ALBANY – New York State has been on pause since March. On Sunday, Governor Andrew Cuomo said a phased-in reopening should begin in the upstate regions when the current shutdown expires on May 15. The determining factor will be the rate of infection.
The fact, according to the governor, is that the upstate region's rate of infection is higher than downstate's now – 1 to .9, compared to 1 to .75 downstate. But both numbers are low enough to indicate that by May 15, the state should meet the CDC's guideline of two straight weeks of declining state and regional hospitalization rates prior to any reopening.
If the current declining trend of infections continues, Governor Cuomo said that Phase I of reopening will include low-risk construction and manufacturing. Where, specifically, that happens, is a decision that will be made on a regional basis.
The governor then said there would be a two week lag to assess the impact of that change. If it is successful, the second phase would allow more businesses to open on a case by case basis, depending on how essential their service is as well as how well they are able to adjust their business model to include current public safety needs.
“Schools would be necessary for any large scale business reopening,” Cuomo said. “You can't get to Phase II without them.”
He said some districts in the state are discussing the possibility of summer school to make up for instruction time lost. And State Budget Director Robert Mujica said the state should know by May 1 just how big the hole for the state aid budget will be. That number is dependent on whether Congress passes funding to help states hardest hit by the pandemic. Right now, New York is telling its school districts to prepare for a cut of up to 20%.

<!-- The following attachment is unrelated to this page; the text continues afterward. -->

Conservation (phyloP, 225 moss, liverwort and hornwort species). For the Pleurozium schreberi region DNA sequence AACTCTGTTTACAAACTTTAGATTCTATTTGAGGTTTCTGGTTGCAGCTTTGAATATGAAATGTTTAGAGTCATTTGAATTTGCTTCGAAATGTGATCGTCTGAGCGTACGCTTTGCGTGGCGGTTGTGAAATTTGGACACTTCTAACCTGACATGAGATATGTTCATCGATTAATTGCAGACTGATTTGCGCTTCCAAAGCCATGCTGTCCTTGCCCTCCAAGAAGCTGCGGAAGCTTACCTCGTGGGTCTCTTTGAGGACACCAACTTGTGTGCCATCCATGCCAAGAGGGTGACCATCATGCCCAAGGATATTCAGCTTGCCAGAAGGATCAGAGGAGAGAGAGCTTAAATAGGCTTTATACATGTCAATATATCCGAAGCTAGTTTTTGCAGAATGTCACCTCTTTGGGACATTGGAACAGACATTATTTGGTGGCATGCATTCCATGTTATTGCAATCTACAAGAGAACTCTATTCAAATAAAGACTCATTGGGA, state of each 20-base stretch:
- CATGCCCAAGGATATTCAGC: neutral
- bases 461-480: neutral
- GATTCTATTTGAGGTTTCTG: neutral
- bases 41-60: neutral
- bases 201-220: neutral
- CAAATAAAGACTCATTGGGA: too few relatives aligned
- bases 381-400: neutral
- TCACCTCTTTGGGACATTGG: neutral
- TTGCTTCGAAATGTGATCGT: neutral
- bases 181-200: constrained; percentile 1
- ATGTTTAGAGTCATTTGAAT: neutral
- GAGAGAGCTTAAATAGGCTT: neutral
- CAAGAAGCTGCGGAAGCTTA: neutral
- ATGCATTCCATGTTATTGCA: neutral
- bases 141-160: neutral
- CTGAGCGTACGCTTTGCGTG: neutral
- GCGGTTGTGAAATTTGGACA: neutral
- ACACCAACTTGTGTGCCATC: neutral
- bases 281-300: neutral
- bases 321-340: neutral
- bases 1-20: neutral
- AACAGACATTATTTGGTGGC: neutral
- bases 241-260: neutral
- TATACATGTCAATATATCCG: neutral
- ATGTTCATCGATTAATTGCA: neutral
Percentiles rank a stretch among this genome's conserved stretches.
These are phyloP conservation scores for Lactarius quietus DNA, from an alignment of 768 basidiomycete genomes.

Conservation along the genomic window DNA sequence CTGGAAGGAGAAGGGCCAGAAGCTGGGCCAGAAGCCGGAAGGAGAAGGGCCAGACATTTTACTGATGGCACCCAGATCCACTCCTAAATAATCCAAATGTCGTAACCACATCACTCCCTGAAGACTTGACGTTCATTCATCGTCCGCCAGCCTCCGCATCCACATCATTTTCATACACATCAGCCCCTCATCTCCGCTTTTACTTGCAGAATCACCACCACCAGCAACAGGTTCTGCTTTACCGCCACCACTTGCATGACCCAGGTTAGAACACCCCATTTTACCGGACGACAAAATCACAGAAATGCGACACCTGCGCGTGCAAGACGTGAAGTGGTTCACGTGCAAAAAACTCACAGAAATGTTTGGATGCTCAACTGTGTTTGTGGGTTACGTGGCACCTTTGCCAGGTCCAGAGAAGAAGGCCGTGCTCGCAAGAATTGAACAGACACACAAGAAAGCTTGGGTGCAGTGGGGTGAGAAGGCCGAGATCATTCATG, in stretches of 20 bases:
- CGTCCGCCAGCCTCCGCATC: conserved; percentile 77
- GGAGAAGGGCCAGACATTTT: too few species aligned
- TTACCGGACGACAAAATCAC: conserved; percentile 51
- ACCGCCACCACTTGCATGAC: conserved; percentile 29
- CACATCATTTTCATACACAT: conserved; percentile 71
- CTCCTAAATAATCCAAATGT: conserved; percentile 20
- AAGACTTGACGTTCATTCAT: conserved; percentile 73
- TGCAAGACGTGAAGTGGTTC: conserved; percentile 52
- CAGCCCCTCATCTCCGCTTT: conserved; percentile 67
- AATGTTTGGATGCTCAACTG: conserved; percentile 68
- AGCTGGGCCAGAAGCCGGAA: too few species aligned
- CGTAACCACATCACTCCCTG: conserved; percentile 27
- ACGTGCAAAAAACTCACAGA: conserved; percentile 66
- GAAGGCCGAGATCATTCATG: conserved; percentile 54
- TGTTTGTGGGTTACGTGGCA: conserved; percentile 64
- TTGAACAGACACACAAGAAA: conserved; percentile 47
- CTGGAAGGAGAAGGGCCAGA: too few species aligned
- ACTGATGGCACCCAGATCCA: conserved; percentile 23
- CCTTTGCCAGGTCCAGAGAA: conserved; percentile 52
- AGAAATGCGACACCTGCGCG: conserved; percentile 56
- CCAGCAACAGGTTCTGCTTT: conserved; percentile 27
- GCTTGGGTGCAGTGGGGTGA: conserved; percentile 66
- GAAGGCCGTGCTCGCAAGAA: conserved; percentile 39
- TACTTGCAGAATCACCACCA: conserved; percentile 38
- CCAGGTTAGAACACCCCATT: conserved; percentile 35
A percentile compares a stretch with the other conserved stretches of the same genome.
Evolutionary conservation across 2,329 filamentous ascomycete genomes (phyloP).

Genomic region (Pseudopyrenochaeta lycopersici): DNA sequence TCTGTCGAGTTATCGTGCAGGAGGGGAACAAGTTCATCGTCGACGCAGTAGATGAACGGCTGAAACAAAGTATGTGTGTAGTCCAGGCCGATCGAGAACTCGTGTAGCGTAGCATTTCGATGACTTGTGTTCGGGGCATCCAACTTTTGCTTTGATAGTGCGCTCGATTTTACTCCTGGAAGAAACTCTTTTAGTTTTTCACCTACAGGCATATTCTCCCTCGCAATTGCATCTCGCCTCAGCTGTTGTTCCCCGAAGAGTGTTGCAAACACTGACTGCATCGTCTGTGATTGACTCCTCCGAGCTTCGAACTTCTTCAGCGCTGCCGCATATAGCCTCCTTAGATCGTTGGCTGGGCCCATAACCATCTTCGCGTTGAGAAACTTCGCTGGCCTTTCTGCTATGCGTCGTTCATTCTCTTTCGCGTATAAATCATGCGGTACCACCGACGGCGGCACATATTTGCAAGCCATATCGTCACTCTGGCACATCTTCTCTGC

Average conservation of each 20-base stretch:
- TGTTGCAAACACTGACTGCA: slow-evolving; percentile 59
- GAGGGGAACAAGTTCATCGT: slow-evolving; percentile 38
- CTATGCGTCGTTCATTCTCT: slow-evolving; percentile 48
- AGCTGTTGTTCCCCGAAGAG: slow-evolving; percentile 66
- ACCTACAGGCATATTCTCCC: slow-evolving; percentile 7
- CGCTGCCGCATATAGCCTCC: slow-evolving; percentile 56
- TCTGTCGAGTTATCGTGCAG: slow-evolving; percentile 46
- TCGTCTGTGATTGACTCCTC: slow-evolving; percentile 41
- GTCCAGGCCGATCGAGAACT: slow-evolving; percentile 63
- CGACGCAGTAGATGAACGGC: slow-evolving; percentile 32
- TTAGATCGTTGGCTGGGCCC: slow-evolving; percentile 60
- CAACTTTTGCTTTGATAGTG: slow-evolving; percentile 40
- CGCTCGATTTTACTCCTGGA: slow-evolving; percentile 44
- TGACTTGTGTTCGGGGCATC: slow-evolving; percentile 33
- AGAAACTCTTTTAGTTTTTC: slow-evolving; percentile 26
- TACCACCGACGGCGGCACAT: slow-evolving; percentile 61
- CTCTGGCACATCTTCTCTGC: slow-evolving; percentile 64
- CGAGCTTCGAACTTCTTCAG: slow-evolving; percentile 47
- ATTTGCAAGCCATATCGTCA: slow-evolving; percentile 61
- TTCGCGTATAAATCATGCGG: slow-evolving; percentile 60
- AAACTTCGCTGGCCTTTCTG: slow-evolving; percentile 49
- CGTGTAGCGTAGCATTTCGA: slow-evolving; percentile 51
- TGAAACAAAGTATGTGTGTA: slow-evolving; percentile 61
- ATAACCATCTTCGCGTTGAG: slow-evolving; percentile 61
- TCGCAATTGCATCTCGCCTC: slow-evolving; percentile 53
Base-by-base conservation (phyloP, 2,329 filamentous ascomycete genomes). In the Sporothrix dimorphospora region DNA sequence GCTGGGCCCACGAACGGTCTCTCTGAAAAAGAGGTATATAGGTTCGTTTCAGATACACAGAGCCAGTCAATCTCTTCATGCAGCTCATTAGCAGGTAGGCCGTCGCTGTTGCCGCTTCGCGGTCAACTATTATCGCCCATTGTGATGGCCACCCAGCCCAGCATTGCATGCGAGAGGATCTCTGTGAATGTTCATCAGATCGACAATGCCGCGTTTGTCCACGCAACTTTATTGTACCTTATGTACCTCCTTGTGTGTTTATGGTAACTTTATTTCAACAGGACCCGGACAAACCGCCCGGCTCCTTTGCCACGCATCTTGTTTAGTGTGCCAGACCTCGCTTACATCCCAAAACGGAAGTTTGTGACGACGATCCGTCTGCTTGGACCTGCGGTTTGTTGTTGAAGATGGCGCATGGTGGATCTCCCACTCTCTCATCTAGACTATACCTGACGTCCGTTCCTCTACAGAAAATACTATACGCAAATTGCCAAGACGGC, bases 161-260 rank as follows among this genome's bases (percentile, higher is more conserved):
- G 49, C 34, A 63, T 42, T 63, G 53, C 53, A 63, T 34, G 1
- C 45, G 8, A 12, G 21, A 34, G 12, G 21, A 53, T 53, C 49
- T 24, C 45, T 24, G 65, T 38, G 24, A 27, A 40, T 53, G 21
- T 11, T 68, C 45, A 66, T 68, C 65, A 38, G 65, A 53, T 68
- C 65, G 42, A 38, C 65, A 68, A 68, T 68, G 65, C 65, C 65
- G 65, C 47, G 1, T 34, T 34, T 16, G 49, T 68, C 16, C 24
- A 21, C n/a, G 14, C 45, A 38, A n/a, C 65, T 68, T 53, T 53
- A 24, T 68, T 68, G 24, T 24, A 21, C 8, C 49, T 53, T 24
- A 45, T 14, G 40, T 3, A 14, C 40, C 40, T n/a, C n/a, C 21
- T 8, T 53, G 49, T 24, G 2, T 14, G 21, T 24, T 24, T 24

As the talk turns to reopening, there is one exception to that plan that impacts upstate tourism particularly: no attractions or openings will be permitted that bring in a large number of visitors to a region.
Cuomo was asked about the state's plan to help upstate dairy farmers, who have seen the market for their product collapse.
“The Department of Agriculture is looking at that,” Cuomo said. “If there's any way we can fix that, we will.”
Cuomo proposed the state buy milk to supply the need in downstate food banks.
He also acknowledged that reopening plans for both the retail and hospitality industry will be problematic.
“That's a complex sector to deal with,” he said. “But there's no doubt we've gone through the worst. If we're prudent, the worst should be over.”
Bottom line, the governor said, was that the success of any reopening lies with the public.
“If they understand, they'll do the right thing,” he said. Reopening “assumes they'll be responsible in their behavior.”